Delivering Christmas cheer

Declan postman

Posted on: 11th December, 2017

Category: Features

Contributor: Mary O'Brien

Declan Fitzgerald has one of the most important jobs in the country this Christmas. A busy rural postman for An Post, Declan has the responsibility of carrying all the very special letters to Santa from boys and girls in the Kilbrittain area. For over 20 years postman Declan, like his father before him, has been helping to make Christmas wishes come true by ensuring that these letters safely reach the post office in Bandon before being sent on to the North Pole.


“It’s a very important part of our job to help Santa manage the thousands of letters he receives every year,” explains Declan. “We do enjoy taking a peek at some of these wonderful letters. In one, a couple of years ago, a little boy, 9, who had seen a family sleeping in their car on the news, asked Santa to bring those children some toys. He asked for nothing for himself.

“Of course you do get the letters with really, really, really long lists too,” he says laughing.

This time of year means long hours for the postman who goes to great lengths to ensure the right parcel gets to the right person. “I could be working until 6.30 or 7pm on a few evenings of Christmas week. Sometimes it can get pretty hairy delivering presents that aren’t meant to be seen, particularly when they arrive with just the address label on the box and no packaging,” says Declan. “Recently, under instruction from the woman of the house, I had to reverse the van into a shed and quickly hide a present behind a stack of tyres, while also trying to come up with an explanation for the child who came running out to see why the postman was driving in to his shed!”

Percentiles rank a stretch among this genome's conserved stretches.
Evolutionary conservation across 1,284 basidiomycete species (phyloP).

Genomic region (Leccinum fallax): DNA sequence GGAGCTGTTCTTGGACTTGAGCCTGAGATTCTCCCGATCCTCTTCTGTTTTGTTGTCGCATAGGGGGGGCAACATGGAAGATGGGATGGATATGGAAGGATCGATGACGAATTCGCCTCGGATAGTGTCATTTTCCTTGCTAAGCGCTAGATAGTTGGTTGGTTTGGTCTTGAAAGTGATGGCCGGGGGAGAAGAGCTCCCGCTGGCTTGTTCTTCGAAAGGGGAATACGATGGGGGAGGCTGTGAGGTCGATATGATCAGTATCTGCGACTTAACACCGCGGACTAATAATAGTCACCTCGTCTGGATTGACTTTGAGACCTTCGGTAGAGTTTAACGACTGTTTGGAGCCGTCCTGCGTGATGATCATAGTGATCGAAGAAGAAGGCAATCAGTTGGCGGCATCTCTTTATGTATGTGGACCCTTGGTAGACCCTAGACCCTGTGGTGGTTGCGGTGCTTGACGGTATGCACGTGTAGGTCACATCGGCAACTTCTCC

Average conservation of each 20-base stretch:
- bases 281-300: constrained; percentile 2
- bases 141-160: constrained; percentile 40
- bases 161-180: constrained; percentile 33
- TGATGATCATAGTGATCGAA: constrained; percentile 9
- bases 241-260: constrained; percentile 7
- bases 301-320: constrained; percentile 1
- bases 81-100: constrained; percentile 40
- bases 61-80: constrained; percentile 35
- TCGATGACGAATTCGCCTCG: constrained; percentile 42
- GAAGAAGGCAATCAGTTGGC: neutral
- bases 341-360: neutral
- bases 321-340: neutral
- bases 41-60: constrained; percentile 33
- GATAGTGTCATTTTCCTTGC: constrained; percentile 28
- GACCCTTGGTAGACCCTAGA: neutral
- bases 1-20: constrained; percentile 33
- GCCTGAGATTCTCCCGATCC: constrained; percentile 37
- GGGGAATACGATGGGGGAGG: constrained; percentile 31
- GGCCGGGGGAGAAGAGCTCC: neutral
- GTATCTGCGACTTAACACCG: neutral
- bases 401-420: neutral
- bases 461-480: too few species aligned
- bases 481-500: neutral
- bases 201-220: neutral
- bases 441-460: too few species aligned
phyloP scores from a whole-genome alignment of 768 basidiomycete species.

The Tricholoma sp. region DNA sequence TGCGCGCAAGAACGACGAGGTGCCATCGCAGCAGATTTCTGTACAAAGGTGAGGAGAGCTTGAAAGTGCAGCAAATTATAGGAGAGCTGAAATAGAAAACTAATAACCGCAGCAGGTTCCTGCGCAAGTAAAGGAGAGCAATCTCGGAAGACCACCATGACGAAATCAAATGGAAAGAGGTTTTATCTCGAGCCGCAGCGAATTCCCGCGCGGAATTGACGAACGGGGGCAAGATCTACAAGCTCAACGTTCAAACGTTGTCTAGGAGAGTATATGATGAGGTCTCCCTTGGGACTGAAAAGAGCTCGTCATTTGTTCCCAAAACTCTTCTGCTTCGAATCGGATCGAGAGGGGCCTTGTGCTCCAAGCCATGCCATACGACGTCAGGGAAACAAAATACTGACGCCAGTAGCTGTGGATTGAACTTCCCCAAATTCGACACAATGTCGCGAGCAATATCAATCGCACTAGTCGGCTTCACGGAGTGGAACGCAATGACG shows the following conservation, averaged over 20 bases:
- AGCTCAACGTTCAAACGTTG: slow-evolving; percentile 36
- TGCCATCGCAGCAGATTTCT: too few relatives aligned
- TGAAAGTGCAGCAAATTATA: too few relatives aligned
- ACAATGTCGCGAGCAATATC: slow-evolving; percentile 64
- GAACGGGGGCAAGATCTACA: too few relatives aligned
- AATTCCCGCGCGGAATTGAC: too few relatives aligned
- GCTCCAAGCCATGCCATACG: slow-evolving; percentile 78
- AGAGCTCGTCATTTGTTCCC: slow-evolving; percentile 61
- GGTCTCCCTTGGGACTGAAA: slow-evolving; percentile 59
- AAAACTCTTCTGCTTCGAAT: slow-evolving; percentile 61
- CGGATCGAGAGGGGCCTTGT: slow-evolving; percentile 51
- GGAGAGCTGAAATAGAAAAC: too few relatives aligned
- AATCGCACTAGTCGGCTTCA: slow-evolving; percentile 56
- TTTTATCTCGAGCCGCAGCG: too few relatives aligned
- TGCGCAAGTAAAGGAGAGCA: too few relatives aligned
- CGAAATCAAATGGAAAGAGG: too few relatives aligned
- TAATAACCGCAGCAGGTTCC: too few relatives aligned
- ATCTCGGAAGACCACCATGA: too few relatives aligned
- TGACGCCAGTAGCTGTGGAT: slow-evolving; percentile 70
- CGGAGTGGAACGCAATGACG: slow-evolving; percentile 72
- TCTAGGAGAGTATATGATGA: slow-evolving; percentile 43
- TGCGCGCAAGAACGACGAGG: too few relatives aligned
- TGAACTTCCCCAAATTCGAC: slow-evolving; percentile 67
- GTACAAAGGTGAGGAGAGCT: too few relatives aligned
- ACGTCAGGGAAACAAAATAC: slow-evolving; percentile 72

A few years ago, when there was post on a Sunday before Christmas, Declan came up with an efficient timesaving delivery method. “I went into Kilbrittain around mass time and delivered the post to everyone who was there,” he says. “If I had a parcel that needed a signature, I knew I’d meet them at mass. You get to know everyone’s routines, when they’re dropping and collecting kids to school and so on.”

This comes in handy, particularly when a letter arrived addressed to ‘Nana and Granda’ with just one line of the address. “Through a process of elimination, we did manage to figure out who the recipient was meant to be in the end,” says Declan smiling. “Another letter came in addressed to the Post Office in Bandon. Inside was a photograph of a family of local children. The letter was from another family who had met and become friends with a family from Bandon while on holidays. They had lost the family’s full address but remembered they were from Bandon.

“They enclosed a photograph they had taken of the kids on holiday in the hope we might recognise the family,” explains Declan. “We passed the photo around the post room and sure enough the family were located successfully. When we get a letter in without a proper address it’s very much a competition between everyone in the post office to see who can solve the mystery first!”

Declan loves his job and gets great enjoyment out of meeting and chatting to people on his route every day. “When you’re a rural postman the job is not just about delivering the post,” he says. “Oftentimes I might be asked to block a road while a farmer is getting his cattle across or help an older person to connect up their gas bottle.  It’s a varied role.”